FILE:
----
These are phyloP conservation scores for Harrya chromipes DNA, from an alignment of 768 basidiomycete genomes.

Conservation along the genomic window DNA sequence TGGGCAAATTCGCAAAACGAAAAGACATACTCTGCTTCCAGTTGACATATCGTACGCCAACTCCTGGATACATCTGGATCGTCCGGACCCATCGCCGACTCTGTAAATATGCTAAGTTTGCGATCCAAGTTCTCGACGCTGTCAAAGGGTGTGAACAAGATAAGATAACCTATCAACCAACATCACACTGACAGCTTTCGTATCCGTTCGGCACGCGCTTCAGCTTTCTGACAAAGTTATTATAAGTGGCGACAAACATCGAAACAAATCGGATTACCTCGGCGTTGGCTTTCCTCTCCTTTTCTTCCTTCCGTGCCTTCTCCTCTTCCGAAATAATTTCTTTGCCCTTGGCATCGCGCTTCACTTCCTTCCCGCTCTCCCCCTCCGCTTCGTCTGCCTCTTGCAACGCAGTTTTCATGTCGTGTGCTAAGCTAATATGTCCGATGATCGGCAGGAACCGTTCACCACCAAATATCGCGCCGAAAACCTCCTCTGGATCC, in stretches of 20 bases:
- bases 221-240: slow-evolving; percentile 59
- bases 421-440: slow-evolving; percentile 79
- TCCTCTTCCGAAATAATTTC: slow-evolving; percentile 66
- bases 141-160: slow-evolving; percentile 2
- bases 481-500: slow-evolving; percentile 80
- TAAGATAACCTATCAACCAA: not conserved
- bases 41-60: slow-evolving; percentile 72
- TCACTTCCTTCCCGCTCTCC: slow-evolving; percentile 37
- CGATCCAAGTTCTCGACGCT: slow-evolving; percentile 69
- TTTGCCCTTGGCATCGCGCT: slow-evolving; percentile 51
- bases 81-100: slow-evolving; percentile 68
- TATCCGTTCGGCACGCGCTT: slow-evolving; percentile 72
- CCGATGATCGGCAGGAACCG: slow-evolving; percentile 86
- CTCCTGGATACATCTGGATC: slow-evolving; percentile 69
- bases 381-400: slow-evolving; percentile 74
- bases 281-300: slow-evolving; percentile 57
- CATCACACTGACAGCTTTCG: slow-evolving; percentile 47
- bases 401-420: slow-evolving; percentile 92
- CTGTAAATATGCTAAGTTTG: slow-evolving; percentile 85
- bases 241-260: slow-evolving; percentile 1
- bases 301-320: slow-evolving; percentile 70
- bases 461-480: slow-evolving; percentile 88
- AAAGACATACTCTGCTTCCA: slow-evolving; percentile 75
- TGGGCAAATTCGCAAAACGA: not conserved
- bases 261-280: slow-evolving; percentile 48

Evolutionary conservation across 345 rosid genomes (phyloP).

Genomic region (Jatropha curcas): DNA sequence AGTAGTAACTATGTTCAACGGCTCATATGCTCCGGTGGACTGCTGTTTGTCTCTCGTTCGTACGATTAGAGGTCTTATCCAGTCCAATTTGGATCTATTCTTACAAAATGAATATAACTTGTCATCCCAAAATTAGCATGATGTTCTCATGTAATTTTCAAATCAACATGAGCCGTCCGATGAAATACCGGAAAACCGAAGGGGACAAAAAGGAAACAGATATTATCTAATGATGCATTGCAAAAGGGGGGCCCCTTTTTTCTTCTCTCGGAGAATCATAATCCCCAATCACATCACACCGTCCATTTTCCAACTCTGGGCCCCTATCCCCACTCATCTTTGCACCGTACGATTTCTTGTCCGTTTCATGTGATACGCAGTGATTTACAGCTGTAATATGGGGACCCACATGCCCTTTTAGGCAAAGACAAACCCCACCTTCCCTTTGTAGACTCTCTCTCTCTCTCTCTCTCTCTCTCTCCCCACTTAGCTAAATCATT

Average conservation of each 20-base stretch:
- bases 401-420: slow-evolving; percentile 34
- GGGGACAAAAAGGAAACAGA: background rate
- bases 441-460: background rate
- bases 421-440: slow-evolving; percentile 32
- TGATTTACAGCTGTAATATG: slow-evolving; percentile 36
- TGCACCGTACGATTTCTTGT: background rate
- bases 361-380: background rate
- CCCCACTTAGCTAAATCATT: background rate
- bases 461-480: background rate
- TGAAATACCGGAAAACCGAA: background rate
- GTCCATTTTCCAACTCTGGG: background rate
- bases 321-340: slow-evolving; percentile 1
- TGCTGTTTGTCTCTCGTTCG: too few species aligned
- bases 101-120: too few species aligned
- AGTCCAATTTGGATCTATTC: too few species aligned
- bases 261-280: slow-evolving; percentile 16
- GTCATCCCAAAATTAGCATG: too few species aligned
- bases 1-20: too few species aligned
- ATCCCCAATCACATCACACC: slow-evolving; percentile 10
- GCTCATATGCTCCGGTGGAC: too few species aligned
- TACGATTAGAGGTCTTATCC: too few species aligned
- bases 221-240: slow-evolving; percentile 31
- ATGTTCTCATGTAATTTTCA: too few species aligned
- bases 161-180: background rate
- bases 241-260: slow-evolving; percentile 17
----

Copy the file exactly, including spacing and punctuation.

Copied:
These are phyloP conservation scores for Harrya chromipes DNA, from an alignment of 768 basidiomycete genomes.

Conservation along the genomic window DNA sequence TGGGCAAATTCGCAAAACGAAAAGACATACTCTGCTTCCAGTTGACATATCGTACGCCAACTCCTGGATACATCTGGATCGTCCGGACCCATCGCCGACTCTGTAAATATGCTAAGTTTGCGATCCAAGTTCTCGACGCTGTCAAAGGGTGTGAACAAGATAAGATAACCTATCAACCAACATCACACTGACAGCTTTCGTATCCGTTCGGCACGCGCTTCAGCTTTCTGACAAAGTTATTATAAGTGGCGACAAACATCGAAACAAATCGGATTACCTCGGCGTTGGCTTTCCTCTCCTTTTCTTCCTTCCGTGCCTTCTCCTCTTCCGAAATAATTTCTTTGCCCTTGGCATCGCGCTTCACTTCCTTCCCGCTCTCCCCCTCCGCTTCGTCTGCCTCTTGCAACGCAGTTTTCATGTCGTGTGCTAAGCTAATATGTCCGATGATCGGCAGGAACCGTTCACCACCAAATATCGCGCCGAAAACCTCCTCTGGATCC, in stretches of 20 bases:
- bases 221-240: slow-evolving; percentile 59
- bases 421-440: slow-evolving; percentile 79
- TCCTCTTCCGAAATAATTTC: slow-evolving; percentile 66
- bases 141-160: slow-evolving; percentile 2
- bases 481-500: slow-evolving; percentile 80
- TAAGATAACCTATCAACCAA: not conserved
- bases 41-60: slow-evolving; percentile 72
- TCACTTCCTTCCCGCTCTCC: slow-evolving; percentile 37
- CGATCCAAGTTCTCGACGCT: slow-evolving; percentile 69
- TTTGCCCTTGGCATCGCGCT: slow-evolving; percentile 51
- bases 81-100: slow-evolving; percentile 68
- TATCCGTTCGGCACGCGCTT: slow-evolving; percentile 72
- CCGATGATCGGCAGGAACCG: slow-evolving; percentile 86
- CTCCTGGATACATCTGGATC: slow-evolving; percentile 69
- bases 381-400: slow-evolving; percentile 74
- bases 281-300: slow-evolving; percentile 57
- CATCACACTGACAGCTTTCG: slow-evolving; percentile 47
- bases 401-420: slow-evolving; percentile 92
- CTGTAAATATGCTAAGTTTG: slow-evolving; percentile 85
- bases 241-260: slow-evolving; percentile 1
- bases 301-320: slow-evolving; percentile 70
- bases 461-480: slow-evolving; percentile 88
- AAAGACATACTCTGCTTCCA: slow-evolving; percentile 75
- TGGGCAAATTCGCAAAACGA: not conserved
- bases 261-280: slow-evolving; percentile 48

Evolutionary conservation across 345 rosid genomes (phyloP).

Genomic region (Jatropha curcas): DNA sequence AGTAGTAACTATGTTCAACGGCTCATATGCTCCGGTGGACTGCTGTTTGTCTCTCGTTCGTACGATTAGAGGTCTTATCCAGTCCAATTTGGATCTATTCTTACAAAATGAATATAACTTGTCATCCCAAAATTAGCATGATGTTCTCATGTAATTTTCAAATCAACATGAGCCGTCCGATGAAATACCGGAAAACCGAAGGGGACAAAAAGGAAACAGATATTATCTAATGATGCATTGCAAAAGGGGGGCCCCTTTTTTCTTCTCTCGGAGAATCATAATCCCCAATCACATCACACCGTCCATTTTCCAACTCTGGGCCCCTATCCCCACTCATCTTTGCACCGTACGATTTCTTGTCCGTTTCATGTGATACGCAGTGATTTACAGCTGTAATATGGGGACCCACATGCCCTTTTAGGCAAAGACAAACCCCACCTTCCCTTTGTAGACTCTCTCTCTCTCTCTCTCTCTCTCTCTCCCCACTTAGCTAAATCATT

Average conservation of each 20-base stretch:
- bases 401-420: slow-evolving; percentile 34
- GGGGACAAAAAGGAAACAGA: background rate
- bases 441-460: background rate
- bases 421-440: slow-evolving; percentile 32
- TGATTTACAGCTGTAATATG: slow-evolving; percentile 36
- TGCACCGTACGATTTCTTGT: background rate
- bases 361-380: background rate
- CCCCACTTAGCTAAATCATT: background rate
- bases 461-480: background rate
- TGAAATACCGGAAAACCGAA: background rate
- GTCCATTTTCCAACTCTGGG: background rate
- bases 321-340: slow-evolving; percentile 1
- TGCTGTTTGTCTCTCGTTCG: too few species aligned
- bases 101-120: too few species aligned
- AGTCCAATTTGGATCTATTC: too few species aligned
- bases 261-280: slow-evolving; percentile 16
- GTCATCCCAAAATTAGCATG: too few species aligned
- bases 1-20: too few species aligned
- ATCCCCAATCACATCACACC: slow-evolving; percentile 10
- GCTCATATGCTCCGGTGGAC: too few species aligned
- TACGATTAGAGGTCTTATCC: too few species aligned
- bases 221-240: slow-evolving; percentile 31
- ATGTTCTCATGTAATTTTCA: too few species aligned
- bases 161-180: background rate
- bases 241-260: slow-evolving; percentile 17